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Re: Fave five Chinese greens

Postby bagua7 » Sep 11th, '11, 02:55

1. Long Jing (dragon well)
2. An Ji Bai Cha (white jade phoenix tea). This one might soon become number one on my list, a real delight.
3. Bi Luo Chun (from ChinesePottery) :wink:
4. Ding Gu Da Fang
5. Huangshan Mao Feng
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Re: Fave five Chinese greens

Postby NOESIS » Sep 11th, '11, 15:00

In no particular order:
- Long Jing
- Lu An Gua Pian
- Tai Ping Hou Kui
- Meng Ding Gan Lu
- Lu Shan Yun Wu
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Re: Fave five Chinese greens

Postby Splinters » Sep 12th, '11, 10:41

Thanks for suggesting. It's fun to see others' favorites.

Here are mine:

(1) Yang Yan Gou Qing
(2) En Shi Yu Lu
(3) E Mei E Rui
(4) Bi Luo Chun
(5) Meng Ding Gan Lu

Incidentally, I have two interesting greens I've never tried on the way: Qing Cheng Xue Ya and Meng Shan Yun Wu.
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Re: Fave five Chinese greens

Postby Chip » Sep 12th, '11, 11:05

Oni wrote:
Chip wrote:
Oni wrote:My top 5 is Tai Ping hou kui, the real one from trusted vendors, Bi luo Chun, Xu fu long ya, Long Jing, and En Shi Yu Lu.

Where have you gotten En Shi Yu Lu? I have only seen it on TeaSpring's site, need to try it! :mrgreen:

I bought it indeed from Teaspring, and I saw it at Dragon teahouse too, I liked it mainly because it resembles japanese greens, but with a hint of floralness that is found in chinese greens, all in all it had more taste and intensity than other chinese greens, mostly I miss the intensity of a sencha in a chinese green tea, but En Shi Yu Lu has it both.

Thanks, this has been on my short list to try, but I just never seem to get around to it. It always looks interesting and MUCH better than the Chinese sencha I picked up locally ... which was pretty BAD ... actually realllllllly bad. :mrgreen:
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Re: Fave five Chinese greens

Postby Splinters » Sep 13th, '11, 15:48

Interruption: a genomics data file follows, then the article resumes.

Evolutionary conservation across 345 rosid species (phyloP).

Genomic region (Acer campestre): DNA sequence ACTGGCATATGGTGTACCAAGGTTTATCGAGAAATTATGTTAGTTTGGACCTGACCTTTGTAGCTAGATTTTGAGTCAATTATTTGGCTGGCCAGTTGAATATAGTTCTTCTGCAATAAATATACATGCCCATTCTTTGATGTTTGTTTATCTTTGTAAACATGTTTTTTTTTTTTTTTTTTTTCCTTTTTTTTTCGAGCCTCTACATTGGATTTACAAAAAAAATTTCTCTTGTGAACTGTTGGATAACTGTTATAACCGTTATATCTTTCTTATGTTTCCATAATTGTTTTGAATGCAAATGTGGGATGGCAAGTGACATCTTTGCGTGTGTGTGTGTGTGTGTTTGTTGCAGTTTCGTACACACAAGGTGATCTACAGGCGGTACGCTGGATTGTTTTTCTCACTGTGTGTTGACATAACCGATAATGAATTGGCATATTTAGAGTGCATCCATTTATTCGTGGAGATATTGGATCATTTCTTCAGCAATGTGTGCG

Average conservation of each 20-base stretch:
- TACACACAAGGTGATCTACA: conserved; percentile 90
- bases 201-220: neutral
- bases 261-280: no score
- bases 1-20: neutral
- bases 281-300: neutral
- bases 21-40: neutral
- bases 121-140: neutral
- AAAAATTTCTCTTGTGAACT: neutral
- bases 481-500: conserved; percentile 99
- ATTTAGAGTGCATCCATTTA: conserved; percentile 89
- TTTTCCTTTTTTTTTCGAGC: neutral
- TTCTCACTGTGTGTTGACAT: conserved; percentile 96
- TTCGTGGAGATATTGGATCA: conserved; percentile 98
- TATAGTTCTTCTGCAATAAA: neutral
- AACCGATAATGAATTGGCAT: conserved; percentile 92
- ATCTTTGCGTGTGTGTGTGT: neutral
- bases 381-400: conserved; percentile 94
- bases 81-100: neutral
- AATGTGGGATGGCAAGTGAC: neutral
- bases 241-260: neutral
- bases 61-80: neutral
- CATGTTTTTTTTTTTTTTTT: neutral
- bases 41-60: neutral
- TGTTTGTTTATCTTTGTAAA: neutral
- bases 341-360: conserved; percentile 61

I think En Shi Yu Lu is a great Chinese tea for Japanese tea lovers. Unlike poor-quality Chinese Sencha, En Shi Yu Lu is a distinctive pine-needle tea that does not try to be Sencha. It has its own character. But as a rare Chinese steamed green, it has a thickness, scent, and flavor that might appeal to a Sencha fan.

I've tried selections from both TeaSpring and Dragon Tea House. I liked both. To my recollection, the TeaSpring selection was stronger in aroma and marginally stronger in flavor, but I'd take that comment with a grain of salt because I'm comparing different harvest years.
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Re: Fave five Chinese greens

Postby Chip » Sep 13th, '11, 15:56

Splinters wrote:I think En Shi Yu Lu is a great Chinese tea for Japanese tea lovers. Unlike poor-quality Chinese Sencha, En Shi Yu Lu is a distinctive pine-needle tea that does not try to be Sencha. It has its own character. But as a rare Chinese steamed green, it has a thickness, scent, and flavor that might appeal to a Sencha fan.

I've tried selections from both TeaSpring and Dragon Tea House. I liked both. To my recollection, the TeaSpring selection was stronger in aroma and marginally stronger in flavor, but I'd take that comment with a grain of salt because I'm comparing different harvest years.

Thank you Splinters! I will be anxious to try one or more selections of En Shi Yu Lu ... hopefully sooner than later. :mrgreen: